You can choose from a variety of colors and sizes and the kippot can be velvet, satin, suede or knitted and it can contain any sort of design, as long as it covers the crown of the head. Kippot, nowadays, make a statement. The Jewish New year has just passed and many men in the synagogue wore white kippot, symbolizing the purity and cleanliness from sin that we want to embody on those holy days. The Ultra Orthodox Hassidic sects stick mainly with the black velvet kippot, often wearing them under their black hats. The Religious Zionist movement wears the knitted kippot, often attached with clips to hold them in place. During the struggle for Gush Katif, mothers and girlfriends were busy crocheting orange kippot for the many young men who wanted to declare their support and political affiliation by wearing the color that symbolized opposition to the Disengagement. The Sephardic communities, specifically those originating from Bukhara, traditionally wear large, brightly woven, brocade kippot, though they also found a market among little boys who have trouble getting the smaller kippot to stay on their heads. Orthodox Jewish women also wear head coverings, though in a different way and for different reasons. All the way back in the time of Moses, it was customary for women to cover their hair. We get a glimpse into this tradition from the Scriptures. In the book of Numbers (5:18) we are told the story of a woman whose husband suspects her of adultery. The verse reads, and I include three different translations: “And the priest shall set the woman before the Lord and unbind the hair/ uncover the woman’s head/ let the hair of the woman’s head go loose.” The unbinding or uncovering or loosening of a woman’s hair, is perhaps the basis for the concept of a loose woman… the release of inhibitions, the desire to be free from a code of behavior.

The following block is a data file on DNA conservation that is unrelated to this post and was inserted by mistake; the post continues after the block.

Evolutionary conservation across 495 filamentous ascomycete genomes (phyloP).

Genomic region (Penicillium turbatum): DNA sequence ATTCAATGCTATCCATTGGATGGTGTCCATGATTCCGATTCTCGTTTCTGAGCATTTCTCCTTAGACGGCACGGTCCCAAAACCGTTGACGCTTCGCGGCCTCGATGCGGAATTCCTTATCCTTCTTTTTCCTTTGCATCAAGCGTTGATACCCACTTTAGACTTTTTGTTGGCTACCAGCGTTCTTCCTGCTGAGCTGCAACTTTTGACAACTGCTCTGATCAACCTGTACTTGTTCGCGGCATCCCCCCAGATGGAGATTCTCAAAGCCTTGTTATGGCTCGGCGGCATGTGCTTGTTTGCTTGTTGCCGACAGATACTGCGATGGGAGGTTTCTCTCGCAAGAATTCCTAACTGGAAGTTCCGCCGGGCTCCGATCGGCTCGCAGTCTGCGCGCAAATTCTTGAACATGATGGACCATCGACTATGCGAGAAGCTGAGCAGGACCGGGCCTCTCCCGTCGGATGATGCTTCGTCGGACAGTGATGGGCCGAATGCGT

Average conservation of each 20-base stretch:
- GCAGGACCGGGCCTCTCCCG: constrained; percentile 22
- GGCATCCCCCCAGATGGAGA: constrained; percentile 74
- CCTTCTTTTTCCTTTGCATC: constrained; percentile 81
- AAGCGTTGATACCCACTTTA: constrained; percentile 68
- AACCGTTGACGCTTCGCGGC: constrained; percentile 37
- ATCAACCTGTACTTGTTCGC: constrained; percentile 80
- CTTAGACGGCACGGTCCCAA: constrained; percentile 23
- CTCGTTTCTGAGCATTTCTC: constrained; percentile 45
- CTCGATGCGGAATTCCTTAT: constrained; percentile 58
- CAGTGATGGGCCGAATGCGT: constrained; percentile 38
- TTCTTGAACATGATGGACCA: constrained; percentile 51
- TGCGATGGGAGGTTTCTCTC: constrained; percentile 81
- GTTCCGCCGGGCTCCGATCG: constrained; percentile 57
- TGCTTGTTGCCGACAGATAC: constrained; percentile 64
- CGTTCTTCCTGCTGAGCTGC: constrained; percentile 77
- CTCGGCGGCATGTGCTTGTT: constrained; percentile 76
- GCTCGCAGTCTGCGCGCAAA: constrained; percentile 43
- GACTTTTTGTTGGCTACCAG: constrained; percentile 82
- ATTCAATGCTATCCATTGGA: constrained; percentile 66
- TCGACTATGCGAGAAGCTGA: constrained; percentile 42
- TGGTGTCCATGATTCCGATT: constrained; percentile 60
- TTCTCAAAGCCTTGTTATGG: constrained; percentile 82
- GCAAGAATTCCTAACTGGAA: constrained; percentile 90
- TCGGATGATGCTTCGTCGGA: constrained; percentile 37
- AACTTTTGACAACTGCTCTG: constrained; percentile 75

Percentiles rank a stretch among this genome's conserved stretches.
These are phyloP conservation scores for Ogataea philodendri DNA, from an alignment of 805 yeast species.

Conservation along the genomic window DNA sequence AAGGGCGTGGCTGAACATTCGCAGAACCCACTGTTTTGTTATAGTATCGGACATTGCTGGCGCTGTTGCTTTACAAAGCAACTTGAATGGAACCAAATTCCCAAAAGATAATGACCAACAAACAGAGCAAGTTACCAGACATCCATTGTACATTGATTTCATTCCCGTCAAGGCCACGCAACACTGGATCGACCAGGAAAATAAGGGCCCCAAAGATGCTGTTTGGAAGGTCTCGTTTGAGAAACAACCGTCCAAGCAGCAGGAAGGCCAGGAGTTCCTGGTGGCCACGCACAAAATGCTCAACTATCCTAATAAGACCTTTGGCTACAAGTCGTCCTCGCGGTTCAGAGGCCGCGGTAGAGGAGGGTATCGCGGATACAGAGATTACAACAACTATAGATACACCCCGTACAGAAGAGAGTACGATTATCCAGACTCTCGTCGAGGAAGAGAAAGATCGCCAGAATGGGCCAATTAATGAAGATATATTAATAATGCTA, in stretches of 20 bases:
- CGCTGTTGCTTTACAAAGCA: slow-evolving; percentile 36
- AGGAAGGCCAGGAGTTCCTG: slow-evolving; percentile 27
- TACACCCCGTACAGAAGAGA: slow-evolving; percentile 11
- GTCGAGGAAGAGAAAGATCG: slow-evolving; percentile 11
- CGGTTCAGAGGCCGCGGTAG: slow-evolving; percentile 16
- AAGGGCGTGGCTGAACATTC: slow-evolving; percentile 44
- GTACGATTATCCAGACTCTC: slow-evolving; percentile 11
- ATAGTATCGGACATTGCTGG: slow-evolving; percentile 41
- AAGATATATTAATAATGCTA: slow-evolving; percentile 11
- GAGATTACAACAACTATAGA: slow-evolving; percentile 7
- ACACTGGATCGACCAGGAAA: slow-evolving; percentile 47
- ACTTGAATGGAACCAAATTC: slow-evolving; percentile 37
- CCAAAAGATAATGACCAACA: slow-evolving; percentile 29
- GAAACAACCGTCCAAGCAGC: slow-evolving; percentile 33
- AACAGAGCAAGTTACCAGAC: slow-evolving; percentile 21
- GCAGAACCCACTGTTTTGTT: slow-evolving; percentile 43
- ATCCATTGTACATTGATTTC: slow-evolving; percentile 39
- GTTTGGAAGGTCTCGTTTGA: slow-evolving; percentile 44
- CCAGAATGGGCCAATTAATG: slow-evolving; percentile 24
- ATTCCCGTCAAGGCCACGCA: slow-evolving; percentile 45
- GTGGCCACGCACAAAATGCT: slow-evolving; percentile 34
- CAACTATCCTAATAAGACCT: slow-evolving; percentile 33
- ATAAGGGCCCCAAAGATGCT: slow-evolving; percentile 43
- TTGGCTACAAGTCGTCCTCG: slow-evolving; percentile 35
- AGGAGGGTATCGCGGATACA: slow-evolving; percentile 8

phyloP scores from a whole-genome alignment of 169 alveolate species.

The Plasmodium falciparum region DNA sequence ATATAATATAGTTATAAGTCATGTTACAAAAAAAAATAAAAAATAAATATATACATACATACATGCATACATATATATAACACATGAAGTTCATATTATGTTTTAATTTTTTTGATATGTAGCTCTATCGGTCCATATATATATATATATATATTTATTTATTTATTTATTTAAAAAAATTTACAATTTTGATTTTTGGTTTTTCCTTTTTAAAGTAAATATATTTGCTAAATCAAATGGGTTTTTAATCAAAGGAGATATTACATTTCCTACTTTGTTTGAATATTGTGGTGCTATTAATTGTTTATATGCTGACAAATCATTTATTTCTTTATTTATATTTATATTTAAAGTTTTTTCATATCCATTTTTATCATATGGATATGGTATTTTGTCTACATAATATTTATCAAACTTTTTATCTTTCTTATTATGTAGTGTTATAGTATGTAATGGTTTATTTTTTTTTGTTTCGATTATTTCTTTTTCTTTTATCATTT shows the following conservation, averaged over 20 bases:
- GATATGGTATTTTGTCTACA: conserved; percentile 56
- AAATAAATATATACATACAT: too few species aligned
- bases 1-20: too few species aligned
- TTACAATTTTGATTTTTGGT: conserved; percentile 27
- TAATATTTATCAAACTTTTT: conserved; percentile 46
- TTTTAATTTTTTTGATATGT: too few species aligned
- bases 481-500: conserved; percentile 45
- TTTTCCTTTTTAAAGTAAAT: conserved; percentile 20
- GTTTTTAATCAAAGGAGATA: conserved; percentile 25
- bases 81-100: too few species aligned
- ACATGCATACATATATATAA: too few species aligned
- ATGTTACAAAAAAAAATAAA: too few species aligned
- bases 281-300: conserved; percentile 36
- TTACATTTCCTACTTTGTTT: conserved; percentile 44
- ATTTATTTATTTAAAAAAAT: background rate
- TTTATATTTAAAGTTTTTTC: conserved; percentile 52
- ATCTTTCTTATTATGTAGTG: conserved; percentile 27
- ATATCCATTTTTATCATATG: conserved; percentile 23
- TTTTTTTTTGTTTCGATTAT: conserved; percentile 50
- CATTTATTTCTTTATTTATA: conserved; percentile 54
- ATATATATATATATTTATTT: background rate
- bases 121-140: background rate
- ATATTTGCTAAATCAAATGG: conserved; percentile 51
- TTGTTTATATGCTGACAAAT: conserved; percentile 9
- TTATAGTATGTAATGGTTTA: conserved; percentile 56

There were places and times in the past that all females gathered and covered their hair. Who doesn’t have an image of the daughters of Tevye the Milkman in “Fiddler on the Roof”, their innocent faces and bits of braided hair peeking out of their sweetly tied kerchiefs? Today, tradition states that only married women cover their hair. While some tend to think that this is a sign that the woman is submissive to the man or that she is not of importance, it is actually the opposite. It is the belief of the Jews that the hair of a woman is sensual and should be reserved for her husband. A head covering is simply part of the appropriate dress for married women. It lends importance to the sanctity of marriage and the holy relationship between husband and wife. Some married women think of their hair covering as a sign, like a wedding ring. It says, this woman is taken…is unavailable. This woman will no longer be flirting! The modesty shown with a head covering is the exact opposite of an act of flaunting oneself.